One of the many incomprehensible assumptions of modern conservatism is that big government is inherently bad, but big unfettered corporations are desirable. No matter that unreasonable prices, declining wages and huge profit margins have had a far more taxing impact on American wallets than government ever did.
By now, anyone who pays attention to economic news knows that over the last two decades the earnings of American workers have slipped drastically. Today, the average young high school graduate earns only about $13,000, according to Jeff Faux, president of the Economic Policy Institute. The rest of us, on average, are making between 10 and 16 percent less than we were in 1979, depending on who you ask–and even these figures are skewed upwards because they include the dramatic income gains of the most wealthy. This decline in personal earnings has a lot to do with why corporate profits–and the Dow Jones averages–are so high.
Faux is one of 16 contributors to The New Majority, a collection of essays that explains why a new progressive moment in America may be approaching and how political professionals and activists could make it happen. The authors, a clique of progressive Democrats from academia, advocacy and political consulting, have a shared understanding of what sort of message might win voters’ attention. By using demographic data, focus groups and rational theorizing–mixed with lots of historical analysis–they’ve put together a compelling plan and a rough strategy for carrying it out.
The group calls for a new Democratic Party vision that is pro-family–a “story” to counter the Republican narrative vilifying intrusive liberal government, taxation and regulation. In order to win elections, progressives should highlight the hard work of families struggling to maintain a decent way of life while coping with long hours, inadequate pay and economic uncertainty. And they should promote the notion that government can make higher education accessible and keep neighborhoods safe, families healthy and older Americans secure. It’s a compelling thesis.
“By focusing single-mindedly on the bold project of helping working- and middle-class families to improve their lives in this new, uncertain period, a popularly oriented progressive Democratic Party can come to dominate America’s politics again,” writes former Clinton campaign pollster Stanley Greenberg, who co-edited the volume with Harvard government and sociology professor Theda Skocpol.
In another essay, Michael J. Sandel, a Harvard professor of government, evokes the early years of this century when a surprising range of national leaders sought to control the political and social influence of big business so that the U.S. economy would foster an engaged, educated populace. This notion disappeared after World War II as America’s consumer culture took hold, Sandel writes in one of the book’s most insightful essays. Since then, government economic policy has become an instrument for promoting consumption and satisfying Americans’ desire for all kinds of consumer goods regardless of the impact on civil society.
The book honestly acknowledges several major hurdles. Most Americans, right and left, rightly distrust politicians. This doubt could be overcome, the authors maintain, with an attractive message. But, they ask, how do you overcome a campaign finance system that encourages every politician to toady to the big money bosses? There will be no effective national leadership of a pro-working class, populist political movement without an end to corporate control of Washington. The Democrats no less than the Republicans are comfortably in bed with big business.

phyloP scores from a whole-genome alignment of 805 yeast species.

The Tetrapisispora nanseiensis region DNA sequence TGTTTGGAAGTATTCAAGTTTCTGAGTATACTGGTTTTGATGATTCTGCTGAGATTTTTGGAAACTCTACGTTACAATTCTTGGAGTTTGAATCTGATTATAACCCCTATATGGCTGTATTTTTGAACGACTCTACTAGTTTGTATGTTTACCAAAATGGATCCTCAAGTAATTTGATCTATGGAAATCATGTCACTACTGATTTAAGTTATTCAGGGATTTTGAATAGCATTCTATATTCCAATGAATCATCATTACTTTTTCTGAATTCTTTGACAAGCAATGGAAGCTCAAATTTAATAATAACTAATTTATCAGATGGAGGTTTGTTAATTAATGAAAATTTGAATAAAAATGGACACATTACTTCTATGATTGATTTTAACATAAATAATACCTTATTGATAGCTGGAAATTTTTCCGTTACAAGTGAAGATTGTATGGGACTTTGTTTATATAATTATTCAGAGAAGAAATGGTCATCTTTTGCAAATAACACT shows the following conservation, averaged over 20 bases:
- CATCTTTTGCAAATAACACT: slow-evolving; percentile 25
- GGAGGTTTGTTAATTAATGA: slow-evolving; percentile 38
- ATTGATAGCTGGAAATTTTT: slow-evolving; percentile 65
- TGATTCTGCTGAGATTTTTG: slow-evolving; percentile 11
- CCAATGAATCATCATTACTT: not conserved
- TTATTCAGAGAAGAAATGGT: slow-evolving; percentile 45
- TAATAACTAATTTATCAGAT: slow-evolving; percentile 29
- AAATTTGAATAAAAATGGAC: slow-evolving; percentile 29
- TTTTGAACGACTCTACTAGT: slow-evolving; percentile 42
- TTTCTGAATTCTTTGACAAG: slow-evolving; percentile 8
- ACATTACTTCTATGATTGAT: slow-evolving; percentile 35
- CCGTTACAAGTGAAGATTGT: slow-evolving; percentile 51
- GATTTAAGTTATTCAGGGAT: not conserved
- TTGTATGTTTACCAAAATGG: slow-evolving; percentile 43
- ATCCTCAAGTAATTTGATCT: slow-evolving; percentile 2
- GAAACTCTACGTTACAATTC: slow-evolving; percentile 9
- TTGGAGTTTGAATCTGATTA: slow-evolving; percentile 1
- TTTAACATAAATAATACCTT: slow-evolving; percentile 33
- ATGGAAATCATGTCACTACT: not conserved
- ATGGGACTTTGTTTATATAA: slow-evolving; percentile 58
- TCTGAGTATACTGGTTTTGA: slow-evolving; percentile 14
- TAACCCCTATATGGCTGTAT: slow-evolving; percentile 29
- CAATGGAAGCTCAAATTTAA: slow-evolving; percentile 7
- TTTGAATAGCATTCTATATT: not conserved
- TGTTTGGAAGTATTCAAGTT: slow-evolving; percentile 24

Some chapters do a beautiful job of exposing the conservative underbelly. For instance, Ira Katznelson of Columbia University argues persuasively that Republican allegiance in the South is not preordained. In fact, Republicans gained control only by painting the Democrats as the party of black voters and by running attractive young white candidates against stodgy old Democratic machine bosses–while the Democrats themselves developed no counter-strategy. He argues that by promoting a transracial agenda that champions working families, Democrats could win back the southern states.
The book’s analysis, however, leaves a gap where a feasible anti-poverty policy should be. Skocpol finds no winning strategy in promoting a fair welfare system or in trying to establish new programs for poor Americans. Instead, she writes, we need to devise social programs that cross class lines and serve the poor even as they protect working- and middle-class interests. It’s true that these plans might be more marketable. But taxpayer cost would likely be too large to make such laudable ideas practical. If social programs must be designed to serve half or even all of the population, antipoverty efforts may be doomed even with progressives in charge.
Another critical component missing from the book: Where will this leadership for a new progressive strategy come from? A political pulpit? A charismatic core? Nowhere is there a clear discussion of who should sell this new agenda, or even a call for strong leaders willing to stake out what could initially seem to be risky politics.
The biggest hurdles, of course, are in getting our electoral system out of the grip of big money and motivating people to trust politicians once again. There’s no denying the time is right to press for a new, inclusive, progressive agenda in the Democratic Party. And The New Majority does a masterful job of presenting possibilities, generating ideas and starting the strategic planning process in an evocative way.
Andrew White is a former editor of City Limits.